Early on, many experts cast doubt on China’s coronavirus case statistics, noting some statistical abnormalities. Interestingly, one of the methodologies to cast light on this manipulation was Benford’s Law. The Journal of Accountancy provides an excellent article regarding this concept, of which a brief excerpt is below:

In 2015, Atlanta’s Six Flags White Water theme park opened a new 10-story slide called the Dive Bomber. The ride begins with a virtual free fall nearly straight down before it gradually levels out toward the bottom. Most people who look at the Dive Bomber see a thrill ride—one they may or may not want to experience. CPAs who gaze upon the Dive Bomber may see something else—an image they could possibly use to detect and prevent fraud.

What could a water slide possibly have to do with fighting fraud? The answer lies not in the nature of the slide, but in its shape. The Dive Bomber’s curve closely matches the curve Frank Benford discovered in 1938 that depicts mathematical expectations related to naturally occurring (or nonfabricated) numbers.

In a nutshell, in a large set of numerical non-manipulated data, numbers that begin with “1” should occur the most frequently, around 30.1% of the time. Subsequently, the numbers “2” through “9” should progressively decline in frequency. Charting the results, you have a declining curve, colloquially known as the Benford curve.

Well, a report from the University of Oxford and Said Business School noted that “Chinese data on Covid-19 cases manipulated in early stages of pandemic, but accurate since.”

Oh really?

I had to check the data for myself and I was unsurprised to find some abnormalities. When you look at new daily coronavirus cases from the Chinese Center for Disease Control and Prevention, running a Benford analysis reveals a declining curve, with the “1” coming up most frequently. But because this number came up 64% of the time, I got curious.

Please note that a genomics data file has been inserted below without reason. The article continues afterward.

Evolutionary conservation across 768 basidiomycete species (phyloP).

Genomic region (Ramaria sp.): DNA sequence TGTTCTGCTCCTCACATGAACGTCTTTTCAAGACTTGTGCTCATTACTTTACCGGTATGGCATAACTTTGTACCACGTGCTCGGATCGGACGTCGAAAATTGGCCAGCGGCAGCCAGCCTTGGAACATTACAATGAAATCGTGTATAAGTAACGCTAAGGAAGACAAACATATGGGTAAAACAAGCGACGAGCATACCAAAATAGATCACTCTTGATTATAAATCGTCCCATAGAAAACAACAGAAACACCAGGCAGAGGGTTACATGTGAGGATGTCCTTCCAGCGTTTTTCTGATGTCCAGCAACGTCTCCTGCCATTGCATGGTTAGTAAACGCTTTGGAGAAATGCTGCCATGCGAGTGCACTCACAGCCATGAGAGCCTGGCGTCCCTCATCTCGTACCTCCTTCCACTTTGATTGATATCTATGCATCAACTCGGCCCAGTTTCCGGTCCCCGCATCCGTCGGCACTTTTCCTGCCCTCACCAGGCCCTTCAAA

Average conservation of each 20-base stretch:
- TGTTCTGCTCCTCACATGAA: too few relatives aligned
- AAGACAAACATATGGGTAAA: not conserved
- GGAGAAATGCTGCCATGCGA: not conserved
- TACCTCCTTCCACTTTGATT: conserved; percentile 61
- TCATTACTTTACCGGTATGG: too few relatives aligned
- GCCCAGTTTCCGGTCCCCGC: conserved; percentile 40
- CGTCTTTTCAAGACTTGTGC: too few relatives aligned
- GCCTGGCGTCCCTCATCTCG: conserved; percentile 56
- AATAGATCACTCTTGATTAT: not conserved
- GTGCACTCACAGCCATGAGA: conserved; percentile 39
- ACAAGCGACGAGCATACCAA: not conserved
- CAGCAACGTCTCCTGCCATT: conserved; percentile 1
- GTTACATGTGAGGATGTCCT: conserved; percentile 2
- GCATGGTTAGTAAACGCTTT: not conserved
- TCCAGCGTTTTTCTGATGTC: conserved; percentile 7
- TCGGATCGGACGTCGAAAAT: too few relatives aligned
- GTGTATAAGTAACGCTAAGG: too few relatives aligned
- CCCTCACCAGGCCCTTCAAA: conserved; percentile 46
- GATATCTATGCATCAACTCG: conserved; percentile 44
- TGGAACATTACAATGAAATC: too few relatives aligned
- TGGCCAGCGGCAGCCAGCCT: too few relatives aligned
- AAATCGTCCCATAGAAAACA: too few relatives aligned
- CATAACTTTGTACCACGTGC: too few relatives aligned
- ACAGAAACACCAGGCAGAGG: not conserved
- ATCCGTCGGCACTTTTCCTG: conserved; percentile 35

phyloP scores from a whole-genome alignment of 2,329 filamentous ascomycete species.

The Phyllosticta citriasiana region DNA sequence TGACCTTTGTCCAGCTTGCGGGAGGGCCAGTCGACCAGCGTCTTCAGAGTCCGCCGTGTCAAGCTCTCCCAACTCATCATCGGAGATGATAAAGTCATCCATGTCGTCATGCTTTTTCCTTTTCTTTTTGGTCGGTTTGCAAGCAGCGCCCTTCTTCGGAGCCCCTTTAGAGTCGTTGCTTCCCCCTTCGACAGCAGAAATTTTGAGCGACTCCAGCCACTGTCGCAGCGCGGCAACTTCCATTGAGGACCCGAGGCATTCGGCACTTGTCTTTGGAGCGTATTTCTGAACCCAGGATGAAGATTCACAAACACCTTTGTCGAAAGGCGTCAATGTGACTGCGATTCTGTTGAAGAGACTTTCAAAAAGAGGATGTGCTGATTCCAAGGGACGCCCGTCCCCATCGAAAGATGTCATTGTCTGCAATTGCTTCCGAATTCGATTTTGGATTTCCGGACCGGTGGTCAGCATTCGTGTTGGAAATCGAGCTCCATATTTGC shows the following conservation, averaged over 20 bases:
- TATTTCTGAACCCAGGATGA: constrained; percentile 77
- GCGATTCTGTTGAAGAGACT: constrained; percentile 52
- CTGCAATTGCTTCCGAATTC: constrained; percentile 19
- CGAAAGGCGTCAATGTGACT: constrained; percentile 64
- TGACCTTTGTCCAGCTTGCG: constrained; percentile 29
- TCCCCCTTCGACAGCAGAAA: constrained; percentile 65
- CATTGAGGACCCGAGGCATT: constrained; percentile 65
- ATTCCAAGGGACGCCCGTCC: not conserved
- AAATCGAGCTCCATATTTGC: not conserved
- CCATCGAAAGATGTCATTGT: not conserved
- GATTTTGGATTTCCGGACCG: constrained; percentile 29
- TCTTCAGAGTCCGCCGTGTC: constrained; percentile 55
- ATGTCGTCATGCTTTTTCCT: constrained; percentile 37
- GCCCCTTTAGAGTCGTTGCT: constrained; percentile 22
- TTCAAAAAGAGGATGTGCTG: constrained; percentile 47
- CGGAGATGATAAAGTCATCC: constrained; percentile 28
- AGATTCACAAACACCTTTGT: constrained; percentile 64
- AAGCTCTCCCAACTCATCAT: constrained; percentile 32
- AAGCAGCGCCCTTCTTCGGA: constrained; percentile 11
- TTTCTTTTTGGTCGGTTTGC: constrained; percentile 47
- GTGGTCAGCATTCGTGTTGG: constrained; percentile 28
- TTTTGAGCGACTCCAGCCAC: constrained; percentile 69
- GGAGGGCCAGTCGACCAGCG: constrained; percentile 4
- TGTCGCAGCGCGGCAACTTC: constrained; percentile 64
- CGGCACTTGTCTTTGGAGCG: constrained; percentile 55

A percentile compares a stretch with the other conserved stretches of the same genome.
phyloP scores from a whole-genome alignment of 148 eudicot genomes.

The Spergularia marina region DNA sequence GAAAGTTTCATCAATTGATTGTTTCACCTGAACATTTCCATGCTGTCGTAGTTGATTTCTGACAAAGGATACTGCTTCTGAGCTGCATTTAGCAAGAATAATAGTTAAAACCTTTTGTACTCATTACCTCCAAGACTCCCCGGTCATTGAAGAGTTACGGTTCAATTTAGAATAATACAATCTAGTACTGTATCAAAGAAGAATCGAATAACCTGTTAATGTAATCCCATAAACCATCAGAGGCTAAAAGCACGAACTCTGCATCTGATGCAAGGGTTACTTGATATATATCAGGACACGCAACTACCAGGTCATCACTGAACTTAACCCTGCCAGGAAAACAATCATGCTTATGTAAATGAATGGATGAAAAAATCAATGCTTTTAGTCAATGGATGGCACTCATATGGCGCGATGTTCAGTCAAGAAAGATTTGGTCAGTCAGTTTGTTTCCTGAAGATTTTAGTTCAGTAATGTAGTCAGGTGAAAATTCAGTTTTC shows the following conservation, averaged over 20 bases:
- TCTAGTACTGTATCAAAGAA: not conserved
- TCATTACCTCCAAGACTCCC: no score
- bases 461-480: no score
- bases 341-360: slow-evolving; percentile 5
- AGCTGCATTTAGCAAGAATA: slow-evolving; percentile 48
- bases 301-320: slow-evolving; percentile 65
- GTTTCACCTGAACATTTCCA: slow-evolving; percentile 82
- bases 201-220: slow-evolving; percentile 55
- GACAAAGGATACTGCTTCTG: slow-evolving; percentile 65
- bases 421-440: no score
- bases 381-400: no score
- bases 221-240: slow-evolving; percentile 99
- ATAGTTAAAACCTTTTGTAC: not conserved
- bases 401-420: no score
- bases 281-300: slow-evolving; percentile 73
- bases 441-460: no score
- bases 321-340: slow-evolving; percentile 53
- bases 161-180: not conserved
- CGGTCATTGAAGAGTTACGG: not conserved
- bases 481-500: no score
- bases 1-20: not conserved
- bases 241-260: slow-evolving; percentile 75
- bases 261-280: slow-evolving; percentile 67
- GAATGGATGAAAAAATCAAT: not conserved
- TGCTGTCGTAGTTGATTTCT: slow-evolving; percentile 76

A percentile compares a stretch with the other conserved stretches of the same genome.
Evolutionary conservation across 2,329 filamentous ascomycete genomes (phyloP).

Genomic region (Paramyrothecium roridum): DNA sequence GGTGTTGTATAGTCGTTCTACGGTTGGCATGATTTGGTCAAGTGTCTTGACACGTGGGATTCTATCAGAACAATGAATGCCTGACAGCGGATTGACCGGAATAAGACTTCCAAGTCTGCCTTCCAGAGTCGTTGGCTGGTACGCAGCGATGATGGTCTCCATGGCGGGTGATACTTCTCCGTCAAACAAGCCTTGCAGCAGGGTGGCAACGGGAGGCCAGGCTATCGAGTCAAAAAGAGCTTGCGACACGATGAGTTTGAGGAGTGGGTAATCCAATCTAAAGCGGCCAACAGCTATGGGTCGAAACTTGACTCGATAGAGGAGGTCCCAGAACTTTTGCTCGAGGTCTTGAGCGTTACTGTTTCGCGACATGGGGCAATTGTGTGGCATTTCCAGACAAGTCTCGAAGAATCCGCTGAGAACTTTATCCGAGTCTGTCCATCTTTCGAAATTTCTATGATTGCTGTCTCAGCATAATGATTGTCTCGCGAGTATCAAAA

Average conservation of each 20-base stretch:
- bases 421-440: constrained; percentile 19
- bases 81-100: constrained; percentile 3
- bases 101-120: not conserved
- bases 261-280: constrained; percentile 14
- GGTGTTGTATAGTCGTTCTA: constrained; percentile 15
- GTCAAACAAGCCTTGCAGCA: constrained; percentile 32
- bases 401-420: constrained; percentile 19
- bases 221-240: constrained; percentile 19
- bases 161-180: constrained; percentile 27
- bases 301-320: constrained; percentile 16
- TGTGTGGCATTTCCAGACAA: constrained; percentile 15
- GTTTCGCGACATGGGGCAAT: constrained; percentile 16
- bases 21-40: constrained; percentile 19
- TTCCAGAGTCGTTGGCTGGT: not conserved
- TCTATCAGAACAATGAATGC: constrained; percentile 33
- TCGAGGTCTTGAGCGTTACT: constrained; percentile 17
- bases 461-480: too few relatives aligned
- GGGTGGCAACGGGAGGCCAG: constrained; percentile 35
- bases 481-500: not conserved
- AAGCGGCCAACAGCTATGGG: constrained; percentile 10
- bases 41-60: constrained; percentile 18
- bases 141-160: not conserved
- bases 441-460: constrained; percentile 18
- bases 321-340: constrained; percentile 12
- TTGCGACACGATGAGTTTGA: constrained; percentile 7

Starting from March, I noticed an abnormal number of new coronavirus cases coming in at a perfect “100.” Not 106, nor 97 but 100. Exactly 100. And because there were so many “100” entries, it skewed the Benford analysis to look like a legitimate curve.

So, I did what any analyst would do – I ran a Benford analysis from Jan. 20 to Feb. 29. And that resulted in the number “2” coming up most frequently in the data set, which may suggest that China is not only manipulating its data, the government has been accelerating its manipulation.

Benford curve analysis for China vs. Other Nations
Click to Enlarge
Source: Chart by Josh Enomoto

On this note, it should be pointed out that China’s Benford trend looks awfully suspect when stacked up against other nations’ Benford curves. I’ll let you decide but to me, Chinese case numbers look suspicious.

If you’re wondering what China might be hiding, it’s that its coronavirus situation may be worse than advertised. But if the government revealed that, this of course would send waves of fear throughout the Chinese economy. That can’t happen because the New York Times has revealed that Chinese exports are surging.

Any dent to this narrative could spell much ugliness for China. Obviously, that wouldn’t be helpful to Luckin stock.

A Possible Play on the Election

One factor that could add more clarity to Luckin stock is our political cycle. With only days remaining until Nov. 3, I find it very interesting that LKNCY is charting what I believe to be a bullish pennant formation. If I’m interpreting this correctly, Wall Street anticipates a Joe Biden victory.

Personally, I’m leaning that way as well. But what I’ve learned is that you cannot count President Donald Trump out. Although it’s not reflected in the polls, his enthusiasm is through the roof. When I hear some of his ardent supporters say that they’ll die for the man, I believe it.

As well, Trump voters may indeed be the silent majority. I can’t help but notice that when I discuss topics about racial inequality, those subjects are not popular whatsoever, even though such discussions are incredibly relevant. Therefore, the sheer volume of silent white conservative voters may overwhelm the Electoral College.

So, the best I can say about Luckin stock is that it’s a gamble. The good news is, the positive factors suggest that LKNCY has a higher probability of rising. But the risk of course is that we all know about probabilities from 2016.

On the date of publication, Josh Enomoto did not have (either directly or indirectly) any positions in the securities mentioned in this article.

A former senior business analyst for Sony Electronics, Josh Enomoto has helped broker major contracts with Fortune Global 500 companies. Over the past several years, he has delivered unique, critical insights for the investment markets, as well as various other industries including legal, construction management, and healthcare.


Article printed from InvestorPlace Media, https://investorplace.com/2020/10/bull-bear-case-for-cheating-luckin-stock/.